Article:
Master Gardeners: Tips for growing Thanksgiving, Christmas, and Easter Cactus

Published 12:00 am Saturday, November 20, 2021

Published by Garden Lovers Club.
Edited by John Green

Editor’s note: This is part one of a three-part series

The upcoming holiday is my personal most favorite as a Master Gardener! In just a few days, we will celebrate one of our national holidays-Thanksgiving. The Thanksgiving holiday commemorates harvest and other blessings we have each received throughout the year. It’s a festival begun by the Pilgrims of Plymouth and the Wampanoag people some 400 years ago. I hope each of you has a wonderful holiday and that you share the day with family and friends.

This is a three-part series comparing three types of holiday cactus:

Holiday cactus are not the spiny plants that we have in our cactus garden. These cactus plants are epiphytes that originate from the tropical treetops of the rainforests and the natural forests of Brazil. These cactuses produce beautiful blooms that vary in color from bright orange, red, and purple to more subtle pink and white colorations. There are three varieties of holiday cacti: the Thanksgiving cactus (Schlumbergera truncata), the Christmas cactus (Schlumbergera bridgesii), and the Easter cactus (Rhipsalidopsis gaetneri). These three plants look very similar, and they require similar care, but there are differences which you should note.

Let’s take a more in-depth look at each variety.

The Thanksgiving Cactus (schlumbergera truncata)

The leaves of Thanksgiving cactus plants are broad and flat with small, serrated edges. These plants often bloom in shades of pink, yellow, white, or red, which adds a bright contrast to your traditional fall décor. The blooms of this plant typically last from two to four months, but in order for them to bloom again the following year, you need to trick the plant into entering a dormant stage by providing it with less light and colder temperatures.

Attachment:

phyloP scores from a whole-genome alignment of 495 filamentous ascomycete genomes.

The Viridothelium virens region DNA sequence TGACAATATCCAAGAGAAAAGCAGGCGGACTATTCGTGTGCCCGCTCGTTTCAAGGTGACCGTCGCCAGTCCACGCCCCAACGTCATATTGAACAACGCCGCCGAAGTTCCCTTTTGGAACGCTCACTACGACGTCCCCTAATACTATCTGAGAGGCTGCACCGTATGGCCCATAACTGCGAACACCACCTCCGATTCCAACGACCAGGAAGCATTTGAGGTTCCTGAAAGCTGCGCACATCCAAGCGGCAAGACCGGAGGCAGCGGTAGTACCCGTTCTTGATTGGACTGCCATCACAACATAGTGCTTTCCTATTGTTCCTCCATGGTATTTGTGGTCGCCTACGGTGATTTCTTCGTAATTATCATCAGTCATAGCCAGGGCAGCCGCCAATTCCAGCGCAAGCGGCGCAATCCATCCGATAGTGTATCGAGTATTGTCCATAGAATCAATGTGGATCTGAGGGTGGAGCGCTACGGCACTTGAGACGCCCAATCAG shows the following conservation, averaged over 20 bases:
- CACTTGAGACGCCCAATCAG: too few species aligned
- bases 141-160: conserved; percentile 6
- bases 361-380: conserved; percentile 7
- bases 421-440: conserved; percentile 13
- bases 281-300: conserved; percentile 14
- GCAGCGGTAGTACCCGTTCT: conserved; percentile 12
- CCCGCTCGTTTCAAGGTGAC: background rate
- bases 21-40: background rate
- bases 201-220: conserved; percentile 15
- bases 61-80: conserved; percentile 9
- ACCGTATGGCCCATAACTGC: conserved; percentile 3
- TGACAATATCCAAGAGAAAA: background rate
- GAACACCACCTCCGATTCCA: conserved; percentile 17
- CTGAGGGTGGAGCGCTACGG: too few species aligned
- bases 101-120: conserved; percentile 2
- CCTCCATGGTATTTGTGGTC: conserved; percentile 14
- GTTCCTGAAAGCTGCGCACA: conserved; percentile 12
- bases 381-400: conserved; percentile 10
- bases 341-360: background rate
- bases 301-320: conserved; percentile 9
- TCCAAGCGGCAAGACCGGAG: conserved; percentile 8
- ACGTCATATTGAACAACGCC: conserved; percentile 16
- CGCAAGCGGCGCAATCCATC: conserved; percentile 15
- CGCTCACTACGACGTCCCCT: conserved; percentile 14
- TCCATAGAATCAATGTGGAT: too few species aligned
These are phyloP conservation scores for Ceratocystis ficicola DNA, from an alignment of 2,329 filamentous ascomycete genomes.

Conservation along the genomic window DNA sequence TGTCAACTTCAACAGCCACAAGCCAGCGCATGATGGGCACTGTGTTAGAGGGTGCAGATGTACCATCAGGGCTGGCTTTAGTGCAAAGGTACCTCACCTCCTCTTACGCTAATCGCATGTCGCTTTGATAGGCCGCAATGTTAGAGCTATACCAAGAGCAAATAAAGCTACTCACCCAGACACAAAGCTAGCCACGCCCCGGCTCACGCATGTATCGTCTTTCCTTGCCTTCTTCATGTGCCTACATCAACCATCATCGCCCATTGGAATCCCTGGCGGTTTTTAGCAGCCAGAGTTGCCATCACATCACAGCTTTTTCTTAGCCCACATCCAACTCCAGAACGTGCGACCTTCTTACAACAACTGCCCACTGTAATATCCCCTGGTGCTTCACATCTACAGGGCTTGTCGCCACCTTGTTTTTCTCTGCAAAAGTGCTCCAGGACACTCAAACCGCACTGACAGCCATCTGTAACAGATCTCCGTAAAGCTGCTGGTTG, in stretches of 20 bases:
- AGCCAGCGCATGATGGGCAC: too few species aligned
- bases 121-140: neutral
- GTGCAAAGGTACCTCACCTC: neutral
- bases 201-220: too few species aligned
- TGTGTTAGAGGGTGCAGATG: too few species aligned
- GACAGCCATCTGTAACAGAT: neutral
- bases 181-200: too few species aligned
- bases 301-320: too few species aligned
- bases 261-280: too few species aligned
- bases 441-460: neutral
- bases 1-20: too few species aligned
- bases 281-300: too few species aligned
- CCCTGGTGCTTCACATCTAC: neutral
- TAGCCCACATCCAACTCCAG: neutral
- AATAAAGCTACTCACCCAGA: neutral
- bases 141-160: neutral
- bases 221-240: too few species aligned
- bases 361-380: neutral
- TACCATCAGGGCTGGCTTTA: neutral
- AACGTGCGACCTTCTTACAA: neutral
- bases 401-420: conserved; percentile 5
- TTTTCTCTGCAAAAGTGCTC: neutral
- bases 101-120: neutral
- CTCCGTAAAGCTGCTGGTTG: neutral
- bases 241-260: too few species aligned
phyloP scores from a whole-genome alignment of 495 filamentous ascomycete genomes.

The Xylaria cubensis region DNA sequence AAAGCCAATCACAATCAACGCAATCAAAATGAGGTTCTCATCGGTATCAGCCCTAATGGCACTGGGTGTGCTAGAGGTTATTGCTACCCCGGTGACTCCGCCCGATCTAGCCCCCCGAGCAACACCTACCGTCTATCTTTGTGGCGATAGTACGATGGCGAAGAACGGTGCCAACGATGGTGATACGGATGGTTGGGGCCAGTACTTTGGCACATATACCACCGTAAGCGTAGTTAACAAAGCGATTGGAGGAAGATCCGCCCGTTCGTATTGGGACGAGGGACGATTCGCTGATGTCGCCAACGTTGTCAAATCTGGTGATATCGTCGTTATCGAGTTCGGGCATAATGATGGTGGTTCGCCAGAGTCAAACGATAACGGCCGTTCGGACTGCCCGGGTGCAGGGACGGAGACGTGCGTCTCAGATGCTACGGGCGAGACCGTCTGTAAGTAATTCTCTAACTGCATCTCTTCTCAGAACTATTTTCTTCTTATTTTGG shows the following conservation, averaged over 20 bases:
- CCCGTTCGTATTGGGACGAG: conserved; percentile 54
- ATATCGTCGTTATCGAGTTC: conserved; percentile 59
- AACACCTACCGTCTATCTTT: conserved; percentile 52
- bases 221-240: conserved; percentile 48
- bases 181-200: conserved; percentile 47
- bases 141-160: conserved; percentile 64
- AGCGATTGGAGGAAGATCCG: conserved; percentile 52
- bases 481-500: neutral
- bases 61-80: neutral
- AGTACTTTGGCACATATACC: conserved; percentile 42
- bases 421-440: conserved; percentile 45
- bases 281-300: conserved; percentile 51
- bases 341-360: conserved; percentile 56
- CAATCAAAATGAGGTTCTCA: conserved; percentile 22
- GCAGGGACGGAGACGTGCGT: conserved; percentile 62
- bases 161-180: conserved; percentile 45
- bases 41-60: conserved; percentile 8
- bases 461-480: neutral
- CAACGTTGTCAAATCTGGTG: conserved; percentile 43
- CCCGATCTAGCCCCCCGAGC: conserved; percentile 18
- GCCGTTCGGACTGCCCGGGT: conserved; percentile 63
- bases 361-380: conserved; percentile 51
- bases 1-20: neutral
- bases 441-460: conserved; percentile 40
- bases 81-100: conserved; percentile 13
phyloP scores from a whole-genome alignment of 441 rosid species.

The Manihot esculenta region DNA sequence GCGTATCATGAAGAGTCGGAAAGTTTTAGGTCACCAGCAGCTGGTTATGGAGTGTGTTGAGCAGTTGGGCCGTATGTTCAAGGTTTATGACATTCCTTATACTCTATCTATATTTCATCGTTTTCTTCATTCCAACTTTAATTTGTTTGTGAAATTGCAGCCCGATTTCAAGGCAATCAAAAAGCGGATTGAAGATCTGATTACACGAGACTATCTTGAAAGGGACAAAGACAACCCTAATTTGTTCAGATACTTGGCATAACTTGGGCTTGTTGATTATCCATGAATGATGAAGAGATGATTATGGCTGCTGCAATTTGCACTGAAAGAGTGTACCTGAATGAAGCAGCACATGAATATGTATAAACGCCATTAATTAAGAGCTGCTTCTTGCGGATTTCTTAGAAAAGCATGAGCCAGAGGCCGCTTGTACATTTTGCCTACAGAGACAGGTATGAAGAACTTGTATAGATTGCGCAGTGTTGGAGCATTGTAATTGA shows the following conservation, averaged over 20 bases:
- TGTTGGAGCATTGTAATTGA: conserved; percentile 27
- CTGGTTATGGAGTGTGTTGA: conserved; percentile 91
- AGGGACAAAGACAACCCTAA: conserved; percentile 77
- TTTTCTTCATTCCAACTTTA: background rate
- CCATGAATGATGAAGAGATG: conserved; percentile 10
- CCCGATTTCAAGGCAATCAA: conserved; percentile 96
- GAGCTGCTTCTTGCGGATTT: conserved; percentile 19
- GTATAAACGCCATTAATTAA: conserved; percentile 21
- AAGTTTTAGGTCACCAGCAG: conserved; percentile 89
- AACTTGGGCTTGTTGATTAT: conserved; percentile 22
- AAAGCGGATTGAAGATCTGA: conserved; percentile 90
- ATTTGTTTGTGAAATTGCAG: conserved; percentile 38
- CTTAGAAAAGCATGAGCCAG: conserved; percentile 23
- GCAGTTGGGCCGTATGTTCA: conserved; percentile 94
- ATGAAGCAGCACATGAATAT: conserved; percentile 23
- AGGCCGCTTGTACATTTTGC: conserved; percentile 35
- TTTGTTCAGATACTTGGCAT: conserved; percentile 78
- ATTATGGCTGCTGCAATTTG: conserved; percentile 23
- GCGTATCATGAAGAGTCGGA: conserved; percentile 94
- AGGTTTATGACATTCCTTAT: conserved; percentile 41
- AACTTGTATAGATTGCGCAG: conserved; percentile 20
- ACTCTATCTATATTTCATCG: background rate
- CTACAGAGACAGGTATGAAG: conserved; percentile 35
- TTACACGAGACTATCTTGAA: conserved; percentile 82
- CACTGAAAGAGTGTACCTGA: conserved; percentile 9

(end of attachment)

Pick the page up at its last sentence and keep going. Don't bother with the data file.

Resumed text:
One of the most important aspects you need to consider when caring for a Thanksgiving cactus is the amount of water you need to give the plant. It needs to grow in soil that is moist, but it cannot be dripping wet because these plants are used to the tops of the trees where there is less moisture and more sun. These plants do like sun, but direct sunlight is not necessary. Humidity will also help this plant thrive as that is the way that these plants naturally wet their roots in nature.

These plants should be pruned during the summer months and prepared for their Thanksgiving blooming period in September. During this time, the plant needs 12 hours of darkness a day. Propagation of these plants begins with a stem that has a few leaves attached. Allow the stem to callus, and then plant it in soil, adding a plastic tent to keep the humidity level around the plant up. Allow the cutting to have an hour of fresh air each day, and in three weeks, the cutting should take root. It will take a few years for the Thanksgiving cactus to bloom.

As we continue with the series, next week we will discuss the Christmas cactus.

If you would like more information or to have your gardening questions answered please contact us:

Orange County TX Master Gardeners

Website: https://txmg.org/orange

Facebook: Orange County Texas Master Gardeners Association.

Orange County Master Gardner Helpline: (409) 882-7010

Email: extension@co.orange.tx.us